Francis Barraud


Sad news at Christmas that Britain’s last specialist film and music shop chain, HMV , is in administration, with the future of the 130 stores in jeopardy. The internet, streaming and the prohibitive costs of running large shops have affected HMV’s profitability.


The history of HIS MASTER’S VOICE goes back over 100 years. It’s roots go back as far as the 1890’s and the Gramophone Company, one of the earliest recording companies.

In 1899, an English painter, Francis Barraud completed an oil painting which he called “His Master’s Voice”, portraying his dog Nipper which had died three years earlier.

Nipper had belonged to Francis’s late brother Mark who had lived  in Bristol.

Barraud didn’t have much luck selling the painting  until someone connected to the Gramophone Company  purchased it and adopted it as a trademark. All the painter got, for what was to become an iconic object , was £100.

As originally painted, the dog is quizzically looking into the horn and wondering how sounds come from the cylinder phonograph – an Edison cylinder machine with a black horn.

Barraud then, at the request of the Gramophone Company, did another painting, featuring a wind up gramophone.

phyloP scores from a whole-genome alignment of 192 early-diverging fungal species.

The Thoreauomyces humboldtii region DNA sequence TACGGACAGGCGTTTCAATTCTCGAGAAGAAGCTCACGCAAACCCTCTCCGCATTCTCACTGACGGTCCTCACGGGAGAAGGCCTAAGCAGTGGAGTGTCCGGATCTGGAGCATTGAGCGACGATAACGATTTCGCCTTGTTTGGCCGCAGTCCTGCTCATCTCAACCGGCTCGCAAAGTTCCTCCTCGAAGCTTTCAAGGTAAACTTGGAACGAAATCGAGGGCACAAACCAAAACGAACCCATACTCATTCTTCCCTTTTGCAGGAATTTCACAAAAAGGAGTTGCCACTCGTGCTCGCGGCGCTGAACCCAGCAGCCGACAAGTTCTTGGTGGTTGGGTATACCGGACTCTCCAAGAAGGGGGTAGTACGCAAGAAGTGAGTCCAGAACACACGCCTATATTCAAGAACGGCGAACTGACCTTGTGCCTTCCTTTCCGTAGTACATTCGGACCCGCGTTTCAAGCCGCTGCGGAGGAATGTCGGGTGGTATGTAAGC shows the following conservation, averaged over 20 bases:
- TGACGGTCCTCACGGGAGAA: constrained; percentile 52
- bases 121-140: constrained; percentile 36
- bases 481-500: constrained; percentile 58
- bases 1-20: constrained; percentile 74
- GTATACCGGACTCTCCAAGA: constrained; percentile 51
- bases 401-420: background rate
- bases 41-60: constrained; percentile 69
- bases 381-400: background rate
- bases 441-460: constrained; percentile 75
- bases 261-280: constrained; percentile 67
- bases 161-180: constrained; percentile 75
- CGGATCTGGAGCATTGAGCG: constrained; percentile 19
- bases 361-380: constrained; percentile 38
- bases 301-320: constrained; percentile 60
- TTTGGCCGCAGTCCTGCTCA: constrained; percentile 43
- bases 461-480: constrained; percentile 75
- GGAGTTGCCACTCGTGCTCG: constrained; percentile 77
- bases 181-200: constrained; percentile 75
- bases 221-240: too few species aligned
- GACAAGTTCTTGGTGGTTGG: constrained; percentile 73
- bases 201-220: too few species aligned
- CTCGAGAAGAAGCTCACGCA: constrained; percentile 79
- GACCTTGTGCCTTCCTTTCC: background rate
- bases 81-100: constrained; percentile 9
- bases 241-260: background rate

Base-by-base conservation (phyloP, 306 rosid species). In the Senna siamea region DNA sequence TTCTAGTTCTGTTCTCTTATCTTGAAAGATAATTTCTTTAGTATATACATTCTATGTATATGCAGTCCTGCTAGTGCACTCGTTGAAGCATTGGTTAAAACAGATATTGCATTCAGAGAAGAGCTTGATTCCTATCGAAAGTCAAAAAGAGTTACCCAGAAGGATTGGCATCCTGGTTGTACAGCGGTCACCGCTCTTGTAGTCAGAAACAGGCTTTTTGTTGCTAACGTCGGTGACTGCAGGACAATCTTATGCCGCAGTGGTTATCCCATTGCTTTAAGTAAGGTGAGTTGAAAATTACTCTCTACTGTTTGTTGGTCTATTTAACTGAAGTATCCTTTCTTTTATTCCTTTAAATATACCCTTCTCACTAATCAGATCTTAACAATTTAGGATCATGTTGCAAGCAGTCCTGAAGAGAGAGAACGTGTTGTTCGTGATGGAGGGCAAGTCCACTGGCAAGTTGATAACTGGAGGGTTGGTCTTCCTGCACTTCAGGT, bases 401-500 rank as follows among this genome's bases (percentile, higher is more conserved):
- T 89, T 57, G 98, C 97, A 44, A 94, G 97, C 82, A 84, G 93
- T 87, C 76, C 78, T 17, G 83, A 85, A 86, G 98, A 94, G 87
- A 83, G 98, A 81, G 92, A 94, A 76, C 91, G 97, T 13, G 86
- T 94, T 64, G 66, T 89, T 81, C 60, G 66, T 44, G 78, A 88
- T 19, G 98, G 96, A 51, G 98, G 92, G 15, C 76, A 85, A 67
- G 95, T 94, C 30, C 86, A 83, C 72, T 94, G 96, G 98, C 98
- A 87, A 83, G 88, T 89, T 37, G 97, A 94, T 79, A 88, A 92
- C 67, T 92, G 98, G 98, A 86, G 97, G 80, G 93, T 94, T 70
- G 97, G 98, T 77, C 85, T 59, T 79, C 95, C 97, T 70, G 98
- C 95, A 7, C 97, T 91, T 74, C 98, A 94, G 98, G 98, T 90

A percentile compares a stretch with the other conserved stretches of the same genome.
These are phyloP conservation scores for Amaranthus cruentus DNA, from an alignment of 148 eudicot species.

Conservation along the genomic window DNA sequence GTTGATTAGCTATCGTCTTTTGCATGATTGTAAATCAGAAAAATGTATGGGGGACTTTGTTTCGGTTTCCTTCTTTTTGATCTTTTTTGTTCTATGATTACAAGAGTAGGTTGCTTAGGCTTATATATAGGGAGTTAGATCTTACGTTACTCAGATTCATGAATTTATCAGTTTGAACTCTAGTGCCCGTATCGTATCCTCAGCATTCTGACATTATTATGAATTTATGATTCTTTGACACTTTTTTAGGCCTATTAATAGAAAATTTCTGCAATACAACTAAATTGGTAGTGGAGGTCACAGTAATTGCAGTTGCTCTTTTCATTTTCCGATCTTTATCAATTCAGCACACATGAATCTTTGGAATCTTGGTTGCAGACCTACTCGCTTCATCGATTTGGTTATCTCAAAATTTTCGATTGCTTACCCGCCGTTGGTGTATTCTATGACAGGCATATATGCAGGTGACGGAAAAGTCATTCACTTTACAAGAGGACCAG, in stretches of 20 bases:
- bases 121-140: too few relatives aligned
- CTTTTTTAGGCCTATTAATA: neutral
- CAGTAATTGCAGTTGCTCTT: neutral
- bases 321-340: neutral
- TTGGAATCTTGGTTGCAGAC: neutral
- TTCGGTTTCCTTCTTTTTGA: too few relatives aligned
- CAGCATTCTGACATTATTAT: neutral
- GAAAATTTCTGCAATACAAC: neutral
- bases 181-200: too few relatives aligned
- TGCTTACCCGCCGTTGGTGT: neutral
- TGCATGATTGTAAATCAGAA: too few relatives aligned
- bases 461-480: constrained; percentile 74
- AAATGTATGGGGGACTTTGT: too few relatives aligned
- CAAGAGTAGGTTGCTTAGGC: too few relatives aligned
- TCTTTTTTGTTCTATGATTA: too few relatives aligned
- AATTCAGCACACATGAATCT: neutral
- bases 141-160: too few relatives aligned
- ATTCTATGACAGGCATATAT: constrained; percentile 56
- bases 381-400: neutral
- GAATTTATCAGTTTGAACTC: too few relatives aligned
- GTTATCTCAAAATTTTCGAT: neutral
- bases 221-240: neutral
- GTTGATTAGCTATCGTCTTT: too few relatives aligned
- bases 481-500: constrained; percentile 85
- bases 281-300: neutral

I read that the original oil painting hung in the EMI boardroom in Hayes, Middlesex. Also, it was displayed at EMI Music’s Gloucester Place HQ in London.

Barraud also painted  over 20 copies of the painting for various Gramophone  Company offices.


In 1931, the Gramophone Company and its HMV record label merged with the Columbia Gramophone Company to form EMI (Electric and Musical Industries.)



The following three photos show Nipper on the Bristol University building. Nipper’s owner, Mark Barraud lived in Bristol.


Nipper Alley, Kingston Upon Thames.


This oversize version was built in 1954 atop the RCA building in  Albany,New York. Because if its size  (25 feet) and position on the roof, an aircraft beacon was put into Nipper’s right ear.


The former RCA building  in  Baltimore ,Maryland had this 18 feet statue. It now rests at the Maryland Historical Society.


Nipper in stain glass at the former RCA building in Camden,New Jersey.


From 1902 most Victor records in America  had the dog and gramophone  image on its labels. Magazine ads urged record buyers to ‘Look for the Dog!’.




Jose Iturbi.


My thanks to Siriami for news of this 1990s book which I’ve just ordered.


The first HMV shop opened in London in 1921, selling sheet music and gramophone  records.  I hope the new year  doesn’t bring  to an end this national institution.


And finally, my own HMV/Nipper mascot.


And from my friend,Alistair, his Nipper collection:

4 responses »

  1. Hope this doesn’t affect Fopp at Cambridge Circus in London. I think there is a connection .
    The 1936 British film Calling The Tune has scenes filmed at the HMV factory in Hayes.
    Available on Ealing Rarities collection it stars Sally Gray and Donald Wolfit.

  2. HMV owns Fopp. We have two Fopp shops here in Glasgow.
    Would love to know if EMI still have the original Barraud painting.
    Thanks for info about Calling The Tune.

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